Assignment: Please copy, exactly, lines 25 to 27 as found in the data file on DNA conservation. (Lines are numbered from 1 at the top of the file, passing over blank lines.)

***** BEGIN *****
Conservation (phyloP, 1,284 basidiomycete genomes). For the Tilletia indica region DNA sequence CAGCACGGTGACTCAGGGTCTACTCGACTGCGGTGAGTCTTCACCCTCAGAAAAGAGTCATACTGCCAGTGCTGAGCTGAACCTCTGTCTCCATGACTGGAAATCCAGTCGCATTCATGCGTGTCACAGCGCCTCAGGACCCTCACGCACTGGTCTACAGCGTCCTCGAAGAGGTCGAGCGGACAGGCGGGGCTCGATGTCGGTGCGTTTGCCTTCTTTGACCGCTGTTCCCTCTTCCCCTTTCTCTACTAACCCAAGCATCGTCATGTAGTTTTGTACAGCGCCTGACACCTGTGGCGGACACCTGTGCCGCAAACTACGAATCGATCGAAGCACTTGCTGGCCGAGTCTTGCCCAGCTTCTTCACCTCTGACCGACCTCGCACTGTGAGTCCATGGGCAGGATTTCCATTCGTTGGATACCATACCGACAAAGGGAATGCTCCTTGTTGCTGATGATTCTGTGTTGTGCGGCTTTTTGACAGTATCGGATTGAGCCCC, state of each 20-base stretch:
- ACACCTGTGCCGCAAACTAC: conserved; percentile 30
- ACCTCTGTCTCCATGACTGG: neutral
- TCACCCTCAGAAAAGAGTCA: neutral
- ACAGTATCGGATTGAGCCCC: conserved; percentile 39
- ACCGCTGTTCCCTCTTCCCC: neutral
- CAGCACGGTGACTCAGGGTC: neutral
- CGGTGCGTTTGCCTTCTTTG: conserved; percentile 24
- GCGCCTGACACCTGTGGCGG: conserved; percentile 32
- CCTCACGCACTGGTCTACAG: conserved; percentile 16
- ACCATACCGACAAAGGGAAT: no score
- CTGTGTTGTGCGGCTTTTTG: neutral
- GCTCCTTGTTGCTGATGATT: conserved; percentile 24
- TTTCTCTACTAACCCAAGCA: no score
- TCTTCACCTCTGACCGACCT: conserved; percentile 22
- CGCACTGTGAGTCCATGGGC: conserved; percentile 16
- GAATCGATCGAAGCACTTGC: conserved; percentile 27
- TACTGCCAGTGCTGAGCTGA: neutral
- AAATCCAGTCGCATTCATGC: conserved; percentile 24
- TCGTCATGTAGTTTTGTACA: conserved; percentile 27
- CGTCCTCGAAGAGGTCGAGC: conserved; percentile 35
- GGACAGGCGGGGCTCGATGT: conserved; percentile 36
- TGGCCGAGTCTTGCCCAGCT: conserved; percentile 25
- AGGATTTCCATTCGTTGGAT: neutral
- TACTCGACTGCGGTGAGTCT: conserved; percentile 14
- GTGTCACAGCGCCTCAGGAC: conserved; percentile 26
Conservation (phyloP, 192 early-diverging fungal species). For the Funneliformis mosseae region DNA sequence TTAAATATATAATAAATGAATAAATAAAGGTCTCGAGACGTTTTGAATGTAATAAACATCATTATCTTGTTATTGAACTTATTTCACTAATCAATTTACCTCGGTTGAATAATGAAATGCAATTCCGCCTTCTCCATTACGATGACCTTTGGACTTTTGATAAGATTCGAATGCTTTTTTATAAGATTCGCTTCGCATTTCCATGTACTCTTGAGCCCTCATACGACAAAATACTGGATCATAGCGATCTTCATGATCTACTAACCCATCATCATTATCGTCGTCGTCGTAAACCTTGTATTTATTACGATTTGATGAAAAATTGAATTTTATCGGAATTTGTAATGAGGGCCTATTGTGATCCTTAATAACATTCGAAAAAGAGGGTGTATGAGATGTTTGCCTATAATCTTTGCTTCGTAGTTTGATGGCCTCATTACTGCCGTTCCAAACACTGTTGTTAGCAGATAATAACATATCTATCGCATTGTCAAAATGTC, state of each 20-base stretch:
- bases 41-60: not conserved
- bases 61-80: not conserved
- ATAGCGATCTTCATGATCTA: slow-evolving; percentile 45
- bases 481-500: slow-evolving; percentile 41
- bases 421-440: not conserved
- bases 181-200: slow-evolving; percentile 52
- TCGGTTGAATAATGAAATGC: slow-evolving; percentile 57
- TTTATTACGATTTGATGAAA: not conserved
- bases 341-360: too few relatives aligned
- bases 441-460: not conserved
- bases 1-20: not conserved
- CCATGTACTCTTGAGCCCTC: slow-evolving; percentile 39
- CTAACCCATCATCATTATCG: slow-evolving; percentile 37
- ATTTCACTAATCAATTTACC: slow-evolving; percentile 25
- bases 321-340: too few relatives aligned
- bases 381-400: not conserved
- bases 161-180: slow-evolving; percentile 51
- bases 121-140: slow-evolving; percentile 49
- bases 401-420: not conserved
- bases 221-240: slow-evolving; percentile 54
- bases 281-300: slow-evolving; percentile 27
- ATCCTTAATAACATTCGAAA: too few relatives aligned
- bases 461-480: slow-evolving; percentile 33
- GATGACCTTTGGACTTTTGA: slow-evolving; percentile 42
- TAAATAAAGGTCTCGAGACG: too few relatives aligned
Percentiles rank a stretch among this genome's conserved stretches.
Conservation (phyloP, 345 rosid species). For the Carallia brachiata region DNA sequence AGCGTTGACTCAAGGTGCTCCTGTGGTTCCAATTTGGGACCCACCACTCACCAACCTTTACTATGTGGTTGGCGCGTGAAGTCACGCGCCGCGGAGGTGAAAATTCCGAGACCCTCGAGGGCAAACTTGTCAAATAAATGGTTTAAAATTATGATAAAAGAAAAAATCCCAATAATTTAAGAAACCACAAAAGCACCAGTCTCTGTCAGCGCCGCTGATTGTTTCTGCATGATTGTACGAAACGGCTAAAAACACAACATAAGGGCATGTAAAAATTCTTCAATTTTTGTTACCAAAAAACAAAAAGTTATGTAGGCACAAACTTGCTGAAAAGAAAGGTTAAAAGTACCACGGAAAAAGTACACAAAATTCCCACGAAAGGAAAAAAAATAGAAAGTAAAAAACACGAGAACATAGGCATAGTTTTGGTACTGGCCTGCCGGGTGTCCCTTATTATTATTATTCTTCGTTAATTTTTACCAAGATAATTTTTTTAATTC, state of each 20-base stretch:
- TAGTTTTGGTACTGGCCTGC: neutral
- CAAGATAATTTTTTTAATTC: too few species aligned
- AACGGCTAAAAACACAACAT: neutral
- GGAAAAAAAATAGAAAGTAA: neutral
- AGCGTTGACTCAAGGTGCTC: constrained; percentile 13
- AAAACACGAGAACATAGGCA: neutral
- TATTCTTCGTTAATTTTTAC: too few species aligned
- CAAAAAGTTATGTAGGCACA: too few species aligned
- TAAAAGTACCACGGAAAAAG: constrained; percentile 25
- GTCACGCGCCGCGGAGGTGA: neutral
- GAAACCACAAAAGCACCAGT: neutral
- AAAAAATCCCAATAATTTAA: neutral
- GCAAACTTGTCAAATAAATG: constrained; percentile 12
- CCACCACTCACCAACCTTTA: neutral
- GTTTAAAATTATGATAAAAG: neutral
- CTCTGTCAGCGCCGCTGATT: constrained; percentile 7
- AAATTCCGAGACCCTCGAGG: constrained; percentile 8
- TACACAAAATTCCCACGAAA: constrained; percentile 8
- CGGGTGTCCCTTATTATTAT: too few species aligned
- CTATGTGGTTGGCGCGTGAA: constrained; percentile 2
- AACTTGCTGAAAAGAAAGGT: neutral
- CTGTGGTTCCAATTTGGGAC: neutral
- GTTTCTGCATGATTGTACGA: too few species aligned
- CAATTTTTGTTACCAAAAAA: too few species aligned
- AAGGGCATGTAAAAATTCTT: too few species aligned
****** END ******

- TACTCGACTGCGGTGAGTCT: conserved; percentile 14
- GTGTCACAGCGCCTCAGGAC: conserved; percentile 26
Conservation (phyloP, 192 early-diverging fungal species). For the Funneliformis mosseae region DNA sequence TTAAATATATAATAAATGAATAAATAAAGGTCTCGAGACGTTTTGAATGTAATAAACATCATTATCTTGTTATTGAACTTATTTCACTAATCAATTTACCTCGGTTGAATAATGAAATGCAATTCCGCCTTCTCCATTACGATGACCTTTGGACTTTTGATAAGATTCGAATGCTTTTTTATAAGATTCGCTTCGCATTTCCATGTACTCTTGAGCCCTCATACGACAAAATACTGGATCATAGCGATCTTCATGATCTACTAACCCATCATCATTATCGTCGTCGTCGTAAACCTTGTATTTATTACGATTTGATGAAAAATTGAATTTTATCGGAATTTGTAATGAGGGCCTATTGTGATCCTTAATAACATTCGAAAAAGAGGGTGTATGAGATGTTTGCCTATAATCTTTGCTTCGTAGTTTGATGGCCTCATTACTGCCGTTCCAAACACTGTTGTTAGCAGATAATAACATATCTATCGCATTGTCAAAATGTC, state of each 20-base stretch: